“We believe in the Bible and that it is the Word of God. We also believe in the Book of Mormon as God’s continuing revelation to man,” Elder Peterson said.
In addition to visiting people who have reached out to the local parish or contacted missionaries through the denomination’s website, churchofjesuschrist.org, or by calling them directly, 636-667-9183, they are also painting the community, which they call “Discovery.”
During this time, they tour downtown Washington, walk the waterfront trail, go to parks or other public places in nearby communities looking for people who might be interested in meeting them.
“It depends on the person, but it’s often that we find people who want more, they feel that something is missing in their life, but don’t necessarily know what it is. When we find these people, the conversation just flows,” Elder Peterson said.
Elders Lloyd and Peterson said they don’t get discouraged when people politely decline or ignore their attempts to strike up a conversation.
“We are not going to try to force people into the Church. God wouldn’t do that, he wouldn’t force people into his lap,” Elder Peterson said. “It’s about their choice, to choose to respond to the spirit.”
Many people who speak with the missionaries have questions about the Church, which as of December 2020 had 16 million members worldwide and is led by President Russell M. Nelson.
In Washington, the local neighborhood currently has 342 congregants. The Washington Ward is located at 110 East Fourteenth Street in Washington, on property adjacent to St. Francis Borgia Cemetery. The church is open to visitors during Sunday services.
The Union Ward has 310 members. The Sullivan Ward has 309 members.
“Many people are surprised to learn that we are Christians, that we believe in Jesus Christ,” Elder Lloyd said. “A lot of people have a lot of misconceptions about the Book of Mormon or read something on the Internet about our faith. There are many things you can find on the internet that don’t speak very well of our church and are totally inaccurate. So we always keep an open mind, because we know we’re going to face some misconceptions right from the start.
Working as a full-time missionary in a predominantly Catholic and religious community like Washington, they said, was “wonderful” and “helpful.”
“I really think it’s better, because we have common ground,” Elder Lloyd said. “It’s also great that people are actively participating in the religion of their choice, actively trying to become better and closer to Christ. That’s all we’re trying to do is help people to draw closer to Christ.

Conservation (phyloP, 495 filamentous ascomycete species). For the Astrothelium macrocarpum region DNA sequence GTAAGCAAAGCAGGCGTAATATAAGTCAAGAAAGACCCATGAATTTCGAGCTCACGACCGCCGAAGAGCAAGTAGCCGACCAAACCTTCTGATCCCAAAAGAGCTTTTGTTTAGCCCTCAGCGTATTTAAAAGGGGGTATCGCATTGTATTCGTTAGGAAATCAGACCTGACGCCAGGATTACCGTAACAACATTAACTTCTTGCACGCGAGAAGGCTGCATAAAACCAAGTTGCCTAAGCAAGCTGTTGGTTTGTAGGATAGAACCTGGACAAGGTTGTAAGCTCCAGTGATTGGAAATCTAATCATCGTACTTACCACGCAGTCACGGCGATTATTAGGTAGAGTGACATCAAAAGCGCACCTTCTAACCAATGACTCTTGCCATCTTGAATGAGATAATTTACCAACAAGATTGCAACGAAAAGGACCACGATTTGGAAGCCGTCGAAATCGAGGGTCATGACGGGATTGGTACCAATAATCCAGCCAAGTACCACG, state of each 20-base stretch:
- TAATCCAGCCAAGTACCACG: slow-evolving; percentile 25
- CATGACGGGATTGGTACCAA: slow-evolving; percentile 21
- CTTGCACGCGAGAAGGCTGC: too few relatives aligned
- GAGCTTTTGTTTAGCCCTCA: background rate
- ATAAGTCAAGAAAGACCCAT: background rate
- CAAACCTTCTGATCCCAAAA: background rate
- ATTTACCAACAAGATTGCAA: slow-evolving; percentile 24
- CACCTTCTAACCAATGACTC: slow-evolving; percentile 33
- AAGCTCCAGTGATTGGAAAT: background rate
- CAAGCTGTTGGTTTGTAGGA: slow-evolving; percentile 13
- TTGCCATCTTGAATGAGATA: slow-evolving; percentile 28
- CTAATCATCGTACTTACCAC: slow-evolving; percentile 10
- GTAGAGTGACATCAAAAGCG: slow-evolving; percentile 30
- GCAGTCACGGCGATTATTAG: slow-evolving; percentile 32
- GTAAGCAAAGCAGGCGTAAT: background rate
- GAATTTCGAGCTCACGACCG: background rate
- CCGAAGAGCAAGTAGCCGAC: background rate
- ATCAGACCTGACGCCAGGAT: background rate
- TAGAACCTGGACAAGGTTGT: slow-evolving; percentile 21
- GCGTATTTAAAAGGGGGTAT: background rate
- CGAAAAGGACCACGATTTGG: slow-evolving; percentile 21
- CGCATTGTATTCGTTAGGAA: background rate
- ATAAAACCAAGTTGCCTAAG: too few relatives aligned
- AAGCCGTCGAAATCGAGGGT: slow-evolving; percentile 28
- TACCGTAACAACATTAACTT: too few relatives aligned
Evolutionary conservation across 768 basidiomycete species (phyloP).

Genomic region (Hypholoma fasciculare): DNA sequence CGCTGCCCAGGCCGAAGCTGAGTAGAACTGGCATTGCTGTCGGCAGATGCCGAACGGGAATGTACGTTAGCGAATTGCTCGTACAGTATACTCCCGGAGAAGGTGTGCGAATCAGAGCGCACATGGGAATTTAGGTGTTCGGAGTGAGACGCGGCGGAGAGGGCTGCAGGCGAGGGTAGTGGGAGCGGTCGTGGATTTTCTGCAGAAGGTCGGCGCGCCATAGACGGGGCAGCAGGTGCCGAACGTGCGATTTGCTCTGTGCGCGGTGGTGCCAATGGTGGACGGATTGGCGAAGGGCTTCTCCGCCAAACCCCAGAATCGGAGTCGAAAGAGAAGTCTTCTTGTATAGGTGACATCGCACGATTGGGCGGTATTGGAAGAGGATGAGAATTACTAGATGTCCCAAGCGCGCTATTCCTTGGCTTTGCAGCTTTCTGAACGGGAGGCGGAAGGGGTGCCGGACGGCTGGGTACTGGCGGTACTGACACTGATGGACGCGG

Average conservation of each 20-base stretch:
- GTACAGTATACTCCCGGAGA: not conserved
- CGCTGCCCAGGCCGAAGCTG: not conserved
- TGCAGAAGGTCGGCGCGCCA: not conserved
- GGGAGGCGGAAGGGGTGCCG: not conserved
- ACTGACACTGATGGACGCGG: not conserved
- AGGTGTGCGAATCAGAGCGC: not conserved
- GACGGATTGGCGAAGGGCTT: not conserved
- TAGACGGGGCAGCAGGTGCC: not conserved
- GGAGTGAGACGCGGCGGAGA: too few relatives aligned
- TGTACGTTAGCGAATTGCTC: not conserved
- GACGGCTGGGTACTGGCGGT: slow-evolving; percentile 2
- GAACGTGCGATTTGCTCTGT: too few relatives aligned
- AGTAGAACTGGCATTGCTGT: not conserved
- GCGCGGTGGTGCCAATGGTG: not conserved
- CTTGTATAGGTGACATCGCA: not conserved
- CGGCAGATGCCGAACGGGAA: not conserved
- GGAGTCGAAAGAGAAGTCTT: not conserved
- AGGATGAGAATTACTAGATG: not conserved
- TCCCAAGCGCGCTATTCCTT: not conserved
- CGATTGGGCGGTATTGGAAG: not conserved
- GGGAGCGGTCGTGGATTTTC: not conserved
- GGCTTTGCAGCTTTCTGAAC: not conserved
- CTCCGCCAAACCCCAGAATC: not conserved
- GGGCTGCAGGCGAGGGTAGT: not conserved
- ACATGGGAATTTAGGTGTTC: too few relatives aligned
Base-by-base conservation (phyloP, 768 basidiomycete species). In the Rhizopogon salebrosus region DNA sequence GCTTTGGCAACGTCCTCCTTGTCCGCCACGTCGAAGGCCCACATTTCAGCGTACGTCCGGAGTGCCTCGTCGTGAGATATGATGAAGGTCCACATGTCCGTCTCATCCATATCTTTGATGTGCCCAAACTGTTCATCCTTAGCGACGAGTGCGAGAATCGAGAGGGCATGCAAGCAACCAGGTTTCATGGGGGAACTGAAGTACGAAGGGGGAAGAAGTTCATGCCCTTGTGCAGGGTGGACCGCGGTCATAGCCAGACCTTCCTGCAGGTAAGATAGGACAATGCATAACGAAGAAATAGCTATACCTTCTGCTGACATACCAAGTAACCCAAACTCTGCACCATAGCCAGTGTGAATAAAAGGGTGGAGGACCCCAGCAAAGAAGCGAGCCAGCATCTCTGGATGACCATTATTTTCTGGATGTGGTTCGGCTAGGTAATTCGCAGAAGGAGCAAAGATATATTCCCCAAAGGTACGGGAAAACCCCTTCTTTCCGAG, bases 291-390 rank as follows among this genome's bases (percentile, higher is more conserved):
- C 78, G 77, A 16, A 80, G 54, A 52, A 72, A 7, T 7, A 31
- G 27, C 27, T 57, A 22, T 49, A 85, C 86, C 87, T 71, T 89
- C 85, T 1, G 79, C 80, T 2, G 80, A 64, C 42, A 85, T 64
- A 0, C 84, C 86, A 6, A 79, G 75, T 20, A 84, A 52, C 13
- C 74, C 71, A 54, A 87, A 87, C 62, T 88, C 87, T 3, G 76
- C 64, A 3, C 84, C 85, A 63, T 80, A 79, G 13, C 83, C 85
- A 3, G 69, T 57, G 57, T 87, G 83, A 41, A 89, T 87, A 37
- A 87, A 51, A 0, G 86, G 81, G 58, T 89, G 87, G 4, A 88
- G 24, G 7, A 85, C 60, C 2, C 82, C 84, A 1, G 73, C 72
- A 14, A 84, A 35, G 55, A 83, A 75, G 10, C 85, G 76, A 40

They declined to say how many people they have personally met who are now pursuing baptism in the Church, but said it happens and more often than some might believe. They said they are ready to meet people who simply have questions about the church and who may not be ready to be baptized.
These meetings always begin with the Book of Mormon, which church members believe to be a scripture translated by the first prophet Joseph Smith through the revelations, gifts, and power of God. The book details how people came to the Americas, their struggles, their great wars, and how Jesus Christ came to visit them after his death in Jerusalem, teaching people his gospel.
“We’re going through (the Book of Mormon) because we want people to be able to see for themselves if they believe the Book of Mormon is true,” Elder Peterson said. “We then ask people to pray about it, asking God that if it is true that they would receive an answer with conviction and the answer would be ‘yes’.”
“Personally, I know the Book of Mormon to be true,” Elder Peterson said. “I would never have left my family to become a missionary if that wasn’t the case. I know it’s true, because I did the same — I read it. I prayed about it and God vindicated in my heart that it was true.
And while their time in Washington may be fleeting as they both face relocation to other neighborhoods in the St. Louis area, they said the experience of being in Washington and County Franklin is something they will take with them.
“There were a lot of cool experiences and fun times, but I don’t necessarily think I’ll remember those times,” Elder Lloyd said. “I think I will remember all the times I was able to talk about my faith.”